where i am at the moment: still in san antonio, working on the rewrites for ys one day. we’re scheduled to fly home on wednesday, but i’m hoping we’ll be able to leave tuesday evening.

on my to-do list this week: first half of the week is ys one day work; second half of the week is catching up on stuff in the office.

procrastinating about: as i write this, i’m procrastinating on the writing work i have to immediately get to for ys one day. i think i can acknowledge that i’m also in a procrastinating phase when it comes to reading. normally, i’m jazzed to have some time to grab whatever book (or books) i’m in the middle of. but for the last month or so i’ve been very unmotivated to read, and find myself playing solitaire on my ipod during flights, while my book sits in my seat back pocket.

book i’m in the midst of: a.j. jacobs’ the know it all. fun book.

music that seemed to catch my attention this past week: not sure anything particularly caught my attention, but i’m diggin’ on some mellow, vibey bebel gilberto remixed as a write this.

next trip: a week from thursday i fly to san juan, puerto rico, for the especialidades juveniles (spanish ys) cumbre (summit). in latin america, we have 6 or 7 “regional youth specialties” that are ys for their country (we have these in chile, argentina, paraguay, peru, costa rica, guatemala, and puerto rico — which is the newest. i think uruguay is just now coming online also). each of these host their own national event for youth workers each year. i’ve never been to puerto rico, and am really looking forward to being with our team there.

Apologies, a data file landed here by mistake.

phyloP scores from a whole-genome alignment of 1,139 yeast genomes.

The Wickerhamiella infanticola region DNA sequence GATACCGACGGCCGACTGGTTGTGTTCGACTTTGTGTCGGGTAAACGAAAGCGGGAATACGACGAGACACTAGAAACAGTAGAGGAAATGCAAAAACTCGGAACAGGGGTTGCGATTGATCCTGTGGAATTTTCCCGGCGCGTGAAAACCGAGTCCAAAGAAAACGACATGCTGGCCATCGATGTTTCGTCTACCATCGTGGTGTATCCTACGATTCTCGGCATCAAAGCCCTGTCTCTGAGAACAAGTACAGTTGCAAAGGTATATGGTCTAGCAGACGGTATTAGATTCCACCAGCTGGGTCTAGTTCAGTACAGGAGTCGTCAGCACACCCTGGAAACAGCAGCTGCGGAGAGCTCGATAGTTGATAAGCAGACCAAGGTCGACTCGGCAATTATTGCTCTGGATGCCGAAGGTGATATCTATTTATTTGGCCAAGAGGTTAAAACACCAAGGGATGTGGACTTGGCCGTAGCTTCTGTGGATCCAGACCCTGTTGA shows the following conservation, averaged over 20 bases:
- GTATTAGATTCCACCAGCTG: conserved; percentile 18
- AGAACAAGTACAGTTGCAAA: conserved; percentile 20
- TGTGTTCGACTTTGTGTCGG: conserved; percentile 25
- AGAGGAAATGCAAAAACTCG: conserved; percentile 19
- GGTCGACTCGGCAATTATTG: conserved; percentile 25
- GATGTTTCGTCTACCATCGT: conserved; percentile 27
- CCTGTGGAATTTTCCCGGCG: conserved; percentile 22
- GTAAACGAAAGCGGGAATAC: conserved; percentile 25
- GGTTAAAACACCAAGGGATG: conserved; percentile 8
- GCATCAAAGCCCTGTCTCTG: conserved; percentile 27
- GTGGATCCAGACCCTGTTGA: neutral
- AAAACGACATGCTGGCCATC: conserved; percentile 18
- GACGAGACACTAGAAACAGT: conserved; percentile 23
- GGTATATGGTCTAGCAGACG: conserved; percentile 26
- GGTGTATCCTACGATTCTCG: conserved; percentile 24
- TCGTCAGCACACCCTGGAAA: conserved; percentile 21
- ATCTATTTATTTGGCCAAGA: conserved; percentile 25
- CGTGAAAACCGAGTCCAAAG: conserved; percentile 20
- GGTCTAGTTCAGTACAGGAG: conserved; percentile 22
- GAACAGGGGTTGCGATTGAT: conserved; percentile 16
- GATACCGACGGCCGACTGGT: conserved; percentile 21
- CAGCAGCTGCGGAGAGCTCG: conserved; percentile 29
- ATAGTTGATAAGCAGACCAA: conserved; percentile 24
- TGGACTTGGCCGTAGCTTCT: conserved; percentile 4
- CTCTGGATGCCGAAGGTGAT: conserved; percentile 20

how i’m feeling about this week: mostly good. i a bit too tired and weary (physically, emotionally, mentally) to say i’m pumped up or anything like that.

convention weekend update

i got up at 4:30am saturday and grabbed a taxi to the sacramento airport. it was really surreal to leave the sacramento nywc, and to leave my family in the hotel there. i slept in fits, with my head bobbing around, for most of the flight to dallas.

after i landed, i was picked up by a great volunteer from our spanish convention, who drove me to the hotel/convention center. i had one hour to check in and get over to the general session i was speaking in. i did a modified version of the talk i’m working on for monday’s closing session in sacramento — talking about belonging. my friend howard andruejal, from guatemala, was my translator again (he translated for my general session talk in argentina just a month ago), and he did a fantastic job, as usual. having a good translator makes all the difference in the world — a good one is more than just getting words right, they have to be good at keeping the meter well, and getting inflections, and stuff like that. howard and i work well together, and i’m able to keep the flow without losing my concentration too much.

it’s interesting, we’ve been doing these spanish conventions in argentina and guatemala for a number of years now; and i almost forgot how revolutionary they are to people who have never been to something like this. people are totally buzzing about how they never had any idea that they would find training like this, encouragement like this, fun like this, diversity like this. all the things i’ve always loved about ys conventions.